The leaders of places of worship in Ward 8 recently met to talk about concerns they have regarding the so-called “rain tax” and what will be done to combat violence in the ward.

On Nov. 11, Ward 8 Faith Leaders organization met at The Lady of Perpetual Help Catholic Church to discuss a wide range of community issues. One issue that generated a lot of discussion was the rain tax, or impervious surface area charge, that most District of Columbia residents and businesses and places of worship are assessed.

Craig Muckle, manager of public policy of the Archdiocese of Washington, said the rain tax, which was initially created to clean up the Anacostia River, has become a burden to D.C. residents and business owners. (Courtesy photo)

The rain tax is based on an impervious surface, which is a man-made surface such as rooftops, driveways, patios, parking lots and other paved areas such as tennis courts, swimming pools and any other path or walkway. The tax is set by the board of directors for DC Water, the primary provider of water services in the District.

Customers in the District are assessed each month through their water bill. When the tax started in 2009, the environmental residential unit (ERU) was $1.24 per 1,000 square unit. It is now $25.95 per ERU.

Craig Muckle, who is the manager of public policy of the Archdiocese of Washington, told 45 people attending the meeting that the assessment is outrageous.

“This rain tax is a burden on Washington, D.C. residents and business owners,” Muckle said. “What this is supposed to do is to build a tunnel that would clean up the Anacostia River. This tax is supposed to stop in 2025 but I sincerely doubt that.”

The charge is a federal mandate to help clean up the country’s waterways and in the case of the District, the Anacostia River. The tunnel, funded by the rain tax, would keep sewage and stormwater from flooding waterways.

Muckle said churches are being hit hard by the charges because they are required to have parking lots and those lots generate much of the water that flows into the city’s sewage and stormwater system.

Rev. Thomas Frank, who leads Our Lady of Perpetual Help, said that the charge is a problem for his congregation. “We have to pay so much for our water bill,” he said.

There is a belief among some Blacks in the District that there is an effort to get Black churches out of the city so that the land can be used for commercial purposes.

However, Lisa Barton, who works for DC Water, said: “Our board is looking into this but remember that this charge is federally-mandated. We have met with the Archdiocese about their concerns and will try to help churches if we can. We aren’t trying to make money or to hurt people.”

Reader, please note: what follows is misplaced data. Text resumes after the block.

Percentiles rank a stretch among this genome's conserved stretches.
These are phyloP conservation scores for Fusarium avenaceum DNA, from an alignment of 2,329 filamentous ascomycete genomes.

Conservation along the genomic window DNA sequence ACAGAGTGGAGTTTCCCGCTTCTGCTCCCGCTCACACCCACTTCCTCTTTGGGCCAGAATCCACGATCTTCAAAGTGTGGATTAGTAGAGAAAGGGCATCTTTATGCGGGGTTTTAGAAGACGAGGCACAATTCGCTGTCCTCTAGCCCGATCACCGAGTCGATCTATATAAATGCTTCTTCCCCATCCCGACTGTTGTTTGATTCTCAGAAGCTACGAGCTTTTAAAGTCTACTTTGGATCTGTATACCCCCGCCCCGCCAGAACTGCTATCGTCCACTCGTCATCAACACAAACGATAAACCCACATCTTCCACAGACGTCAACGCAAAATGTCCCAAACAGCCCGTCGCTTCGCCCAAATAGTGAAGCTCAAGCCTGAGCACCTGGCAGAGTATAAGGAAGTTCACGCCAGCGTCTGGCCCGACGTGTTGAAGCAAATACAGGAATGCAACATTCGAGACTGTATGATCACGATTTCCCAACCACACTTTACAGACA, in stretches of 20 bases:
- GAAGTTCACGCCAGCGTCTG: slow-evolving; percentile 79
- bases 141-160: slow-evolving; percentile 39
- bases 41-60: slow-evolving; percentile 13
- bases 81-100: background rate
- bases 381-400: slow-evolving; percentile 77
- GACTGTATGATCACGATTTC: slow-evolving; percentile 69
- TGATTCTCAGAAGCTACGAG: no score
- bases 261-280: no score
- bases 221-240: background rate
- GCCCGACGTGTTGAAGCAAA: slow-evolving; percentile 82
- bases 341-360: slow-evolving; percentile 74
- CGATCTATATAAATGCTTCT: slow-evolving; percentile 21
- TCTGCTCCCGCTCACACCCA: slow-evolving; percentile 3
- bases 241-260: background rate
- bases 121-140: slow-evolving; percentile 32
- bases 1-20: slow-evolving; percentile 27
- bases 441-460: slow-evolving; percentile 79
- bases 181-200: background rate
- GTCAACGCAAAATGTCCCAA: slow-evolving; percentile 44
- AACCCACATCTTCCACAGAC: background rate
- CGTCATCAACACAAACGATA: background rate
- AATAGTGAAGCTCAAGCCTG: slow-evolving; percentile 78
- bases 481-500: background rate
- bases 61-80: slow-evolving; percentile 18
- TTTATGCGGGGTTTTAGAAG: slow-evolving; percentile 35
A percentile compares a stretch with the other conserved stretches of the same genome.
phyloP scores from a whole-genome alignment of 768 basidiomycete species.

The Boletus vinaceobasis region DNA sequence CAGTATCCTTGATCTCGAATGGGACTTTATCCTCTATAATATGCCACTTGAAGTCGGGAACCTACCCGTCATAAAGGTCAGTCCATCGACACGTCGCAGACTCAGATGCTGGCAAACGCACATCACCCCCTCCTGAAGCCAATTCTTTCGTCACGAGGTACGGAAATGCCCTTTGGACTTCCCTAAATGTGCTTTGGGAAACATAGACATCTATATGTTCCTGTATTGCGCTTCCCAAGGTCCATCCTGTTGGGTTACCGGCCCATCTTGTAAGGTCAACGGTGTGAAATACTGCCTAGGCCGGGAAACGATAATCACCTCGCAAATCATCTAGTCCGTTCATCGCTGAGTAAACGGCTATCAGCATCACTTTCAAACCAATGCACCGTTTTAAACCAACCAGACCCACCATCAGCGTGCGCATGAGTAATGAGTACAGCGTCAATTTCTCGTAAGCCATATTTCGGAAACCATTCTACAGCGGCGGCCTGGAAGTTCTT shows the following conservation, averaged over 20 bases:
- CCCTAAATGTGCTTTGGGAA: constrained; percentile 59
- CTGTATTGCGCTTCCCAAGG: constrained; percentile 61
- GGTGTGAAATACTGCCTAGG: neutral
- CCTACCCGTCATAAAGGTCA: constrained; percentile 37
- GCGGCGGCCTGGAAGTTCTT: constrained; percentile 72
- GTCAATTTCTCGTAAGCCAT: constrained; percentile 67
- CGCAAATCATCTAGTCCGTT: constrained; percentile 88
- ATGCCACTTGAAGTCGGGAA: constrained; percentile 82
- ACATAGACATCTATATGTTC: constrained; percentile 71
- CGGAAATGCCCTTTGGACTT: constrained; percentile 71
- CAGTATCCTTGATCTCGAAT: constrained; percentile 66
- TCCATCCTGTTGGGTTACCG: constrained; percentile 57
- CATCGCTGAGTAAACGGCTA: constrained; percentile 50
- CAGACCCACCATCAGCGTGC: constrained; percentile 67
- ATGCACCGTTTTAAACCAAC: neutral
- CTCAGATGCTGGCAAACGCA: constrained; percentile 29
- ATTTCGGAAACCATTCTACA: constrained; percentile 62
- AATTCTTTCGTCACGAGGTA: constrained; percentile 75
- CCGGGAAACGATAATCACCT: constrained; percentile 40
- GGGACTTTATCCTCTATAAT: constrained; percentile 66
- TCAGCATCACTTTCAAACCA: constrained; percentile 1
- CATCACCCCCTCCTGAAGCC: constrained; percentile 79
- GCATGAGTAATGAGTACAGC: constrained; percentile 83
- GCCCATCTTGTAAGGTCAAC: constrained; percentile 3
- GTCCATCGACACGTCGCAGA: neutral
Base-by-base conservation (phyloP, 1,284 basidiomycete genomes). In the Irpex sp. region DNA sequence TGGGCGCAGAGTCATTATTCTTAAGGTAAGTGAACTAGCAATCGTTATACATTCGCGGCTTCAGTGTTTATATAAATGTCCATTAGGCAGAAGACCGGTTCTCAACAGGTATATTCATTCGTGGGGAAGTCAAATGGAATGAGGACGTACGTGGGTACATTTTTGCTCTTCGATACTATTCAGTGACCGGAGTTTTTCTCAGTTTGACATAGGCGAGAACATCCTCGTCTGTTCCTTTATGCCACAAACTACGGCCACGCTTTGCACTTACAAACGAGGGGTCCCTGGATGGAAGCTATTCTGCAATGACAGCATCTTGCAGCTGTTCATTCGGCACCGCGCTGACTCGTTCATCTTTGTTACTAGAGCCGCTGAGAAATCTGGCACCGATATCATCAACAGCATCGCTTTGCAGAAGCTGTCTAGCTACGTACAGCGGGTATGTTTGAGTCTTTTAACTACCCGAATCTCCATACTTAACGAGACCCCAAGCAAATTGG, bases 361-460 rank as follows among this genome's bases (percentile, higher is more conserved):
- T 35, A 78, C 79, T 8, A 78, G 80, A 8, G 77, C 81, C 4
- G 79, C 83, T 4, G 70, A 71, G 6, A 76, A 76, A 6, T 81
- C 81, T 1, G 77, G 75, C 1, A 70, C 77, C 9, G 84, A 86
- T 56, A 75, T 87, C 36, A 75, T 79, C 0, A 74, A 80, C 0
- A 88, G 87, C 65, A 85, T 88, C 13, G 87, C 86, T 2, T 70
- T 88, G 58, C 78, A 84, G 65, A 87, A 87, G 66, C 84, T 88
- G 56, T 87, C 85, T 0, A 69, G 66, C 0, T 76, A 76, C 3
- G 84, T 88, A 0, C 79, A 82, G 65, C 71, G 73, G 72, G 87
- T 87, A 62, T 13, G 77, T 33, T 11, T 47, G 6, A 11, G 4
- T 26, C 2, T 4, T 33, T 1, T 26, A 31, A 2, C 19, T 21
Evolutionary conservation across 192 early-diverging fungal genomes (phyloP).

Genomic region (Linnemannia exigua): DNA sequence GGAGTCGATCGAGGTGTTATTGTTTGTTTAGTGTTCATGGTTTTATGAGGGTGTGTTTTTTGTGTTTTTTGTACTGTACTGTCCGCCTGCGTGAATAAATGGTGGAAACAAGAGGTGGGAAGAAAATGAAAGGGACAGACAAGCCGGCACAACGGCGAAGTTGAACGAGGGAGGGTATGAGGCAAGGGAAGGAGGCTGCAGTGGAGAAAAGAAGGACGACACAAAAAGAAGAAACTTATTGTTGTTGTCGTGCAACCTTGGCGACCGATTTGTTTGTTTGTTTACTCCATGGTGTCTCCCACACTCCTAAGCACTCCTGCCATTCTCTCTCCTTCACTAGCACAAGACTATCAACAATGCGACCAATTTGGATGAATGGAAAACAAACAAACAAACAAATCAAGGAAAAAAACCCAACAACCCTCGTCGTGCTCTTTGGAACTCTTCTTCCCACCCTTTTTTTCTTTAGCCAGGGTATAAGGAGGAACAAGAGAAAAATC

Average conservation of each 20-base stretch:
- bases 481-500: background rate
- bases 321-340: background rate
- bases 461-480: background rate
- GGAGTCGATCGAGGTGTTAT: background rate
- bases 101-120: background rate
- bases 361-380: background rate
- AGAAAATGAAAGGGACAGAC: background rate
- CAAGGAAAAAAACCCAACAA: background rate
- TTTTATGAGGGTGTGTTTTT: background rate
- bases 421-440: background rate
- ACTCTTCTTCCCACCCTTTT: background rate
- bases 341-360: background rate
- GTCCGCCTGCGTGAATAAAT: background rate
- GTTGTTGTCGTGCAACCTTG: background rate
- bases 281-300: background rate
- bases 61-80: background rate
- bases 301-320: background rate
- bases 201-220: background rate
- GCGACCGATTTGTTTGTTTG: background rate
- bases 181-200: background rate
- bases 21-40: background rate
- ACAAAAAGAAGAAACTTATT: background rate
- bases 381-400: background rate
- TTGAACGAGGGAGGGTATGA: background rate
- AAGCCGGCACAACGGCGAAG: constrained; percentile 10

Barton said the tax will end in 2030 and that not all churches are complaining about the situation.

“I am a member of Matthews Memorial Baptist Church and we are paying our water bills,” she said. “If the churches can’t pay the residents will have to pay.” Matthews Memorial is located in Southeast D.C.

On Nov. 14, Muckle and a number of activists attended a Rate Committee meeting of the board of directors of DC Water. The Rate Committee has the power to make recommendations to the general board of directors on changing the rates of the rain tax. Muckle told the {AFRO} that his party wasn’t allowed to address the committee but admitted that public comment at the committee level is rare.

“Even though that is the case, we should have been allowed to say something,” he said.

Muckle said that he participated in a Nov. 17 meeting of the D.C. Council’s Committee on Transportation & The Environment that is chaired by D.C. Council member Mary Cheh (D-Ward 3).

“The general topic of the public roundtable was water rates, but I and others were allowed to talk about the unfairness of the rain tax,” Muckle said.

In other activity, D.C. Council member Trayon White (D-Ward 8) told the group that he is committed to ending the gun violence in his ward. “We had 20 people shot in the ward last month,” he said. “That is totally unacceptable and we have city leaders who say that crime is going down.”

White called on the faith community to get more involved in stopping gun violence. He noted that the Ballou High School teen, who was shot, is in critical condition and he has interacted with the teen’s family.

White said faith leaders can help Black men in the community get jobs and better housing as well as “keep them off the streets.”